There is a fine line between enjoying a few drinks on occasion and developing an alcohol dependency. We’d all like to believe we won’t fall victim, but the truth is, it can happen to anyone. These warning signs will help you determine if you’ve been overindulging in the adult beverage department, and can help keep your drinking in check so that it doesn’t become a necessity.
If Alcohol is an Emotional Crutch
Have you ever had a particularly stressful day at work and rewarded yourself with a glass (or several) of wine? You’re not alone, and as an infrequent indulgence, you’re in the clear. However, when you’re continually turning to alcohol as a coping mechanism, it’s time to check in on your drinking habits.
Reaching for a cocktail, glass of wine, or bottle of beer to cope with your emotions can evolve into a habit. Be mindful of your emotional dependency on alcohol and, when in doubt, opt for a different form of stress relief.
When You Always Pass Your Limit
It’s all too common to set a drinking limit for yourself and accidentally exceed it due to peer pressure or lowered inhibitions. If you set a three-drink limit for a night out and have five, you’re probably okay. But if you find that you are surpassing your limit every time you drink, you’ve likely formed some bad habits.
Pay attention to the limits you set – don’t write them off. If you can’t control the amount you drink once you start, a more sinister habit is forming that you need to recognize and address.
When Others Comment on Your Habits
If your friends praise you for “your ability to keep up” or for your “high tolerance,” or if you have friends who comment on your drinking habits in other ways, it’s time to take a hard look at how often (and how much) you are drinking.
Your friends and family are likely to notice a problem before you are. If those around you are continually bringing up your drinking habits, don’t just brush those comments off. Listen and assess their accuracy.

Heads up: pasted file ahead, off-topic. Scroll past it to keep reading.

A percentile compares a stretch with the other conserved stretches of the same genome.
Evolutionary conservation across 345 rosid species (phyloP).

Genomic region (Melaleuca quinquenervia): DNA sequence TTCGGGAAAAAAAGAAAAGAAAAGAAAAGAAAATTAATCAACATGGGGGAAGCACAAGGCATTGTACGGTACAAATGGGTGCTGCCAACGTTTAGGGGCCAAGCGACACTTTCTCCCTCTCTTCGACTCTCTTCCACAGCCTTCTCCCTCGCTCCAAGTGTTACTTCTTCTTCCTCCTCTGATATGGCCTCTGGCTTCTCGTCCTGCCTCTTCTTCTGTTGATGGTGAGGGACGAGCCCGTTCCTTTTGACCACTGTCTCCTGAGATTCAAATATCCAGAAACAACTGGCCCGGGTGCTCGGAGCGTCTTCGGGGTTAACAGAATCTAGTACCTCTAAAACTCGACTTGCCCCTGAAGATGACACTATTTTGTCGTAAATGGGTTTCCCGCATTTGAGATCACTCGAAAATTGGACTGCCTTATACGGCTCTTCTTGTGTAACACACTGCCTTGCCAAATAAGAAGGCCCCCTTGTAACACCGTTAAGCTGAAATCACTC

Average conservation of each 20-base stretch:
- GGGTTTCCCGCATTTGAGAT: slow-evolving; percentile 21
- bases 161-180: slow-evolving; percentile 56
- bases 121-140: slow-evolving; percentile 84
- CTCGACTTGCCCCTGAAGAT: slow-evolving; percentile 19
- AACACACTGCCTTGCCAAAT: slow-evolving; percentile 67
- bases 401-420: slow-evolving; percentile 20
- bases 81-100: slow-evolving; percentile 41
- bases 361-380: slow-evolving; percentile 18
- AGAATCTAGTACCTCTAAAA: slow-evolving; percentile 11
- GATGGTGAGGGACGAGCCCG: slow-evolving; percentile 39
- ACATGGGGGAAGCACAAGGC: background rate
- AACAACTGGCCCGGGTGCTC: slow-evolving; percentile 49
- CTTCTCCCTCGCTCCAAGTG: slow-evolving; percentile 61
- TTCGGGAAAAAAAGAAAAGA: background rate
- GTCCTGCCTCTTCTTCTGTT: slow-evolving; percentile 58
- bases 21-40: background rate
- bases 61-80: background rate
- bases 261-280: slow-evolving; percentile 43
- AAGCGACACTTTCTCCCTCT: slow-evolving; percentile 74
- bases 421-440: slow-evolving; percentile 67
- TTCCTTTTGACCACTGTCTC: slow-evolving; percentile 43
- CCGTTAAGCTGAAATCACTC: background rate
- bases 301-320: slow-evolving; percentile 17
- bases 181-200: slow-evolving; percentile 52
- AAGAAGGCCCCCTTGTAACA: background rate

If Your Social Life Only Involves Drinking
Getting together with friends quite often includes cocktails. However, if you’re only willing to get together with friends if alcohol is involved, there’s a bigger problem at play.
Social drinking is fine, but refusing to participate in social gatherings without it suggests dependency. If you feel you fall into the latter category, start creating alternative plans that don’t involve alcohol, and consider cutting ties with people you are only willing to be around if alcohol is involved.
If You Are Concerned
Check-in with yourself. Do you ever wake up feeling guilty about how much you drank the night before? Do you frequently blackout or exceed your drinking limit? Do you experience frequent hangovers?
If you are grappling with concerns about your drinking habits, take yourself seriously. Cut back on how much you drink. Set limits and ask someone you trust to hold you accountable if you have trouble sticking to them.
Enjoying the occasional drink is not a problem, but it can develop into one over time. Be aware of the amount you drink on a daily and weekly basis. Checking in with yourself will help keep your adult beverage consumption in the realm of enjoyment rather than dependency.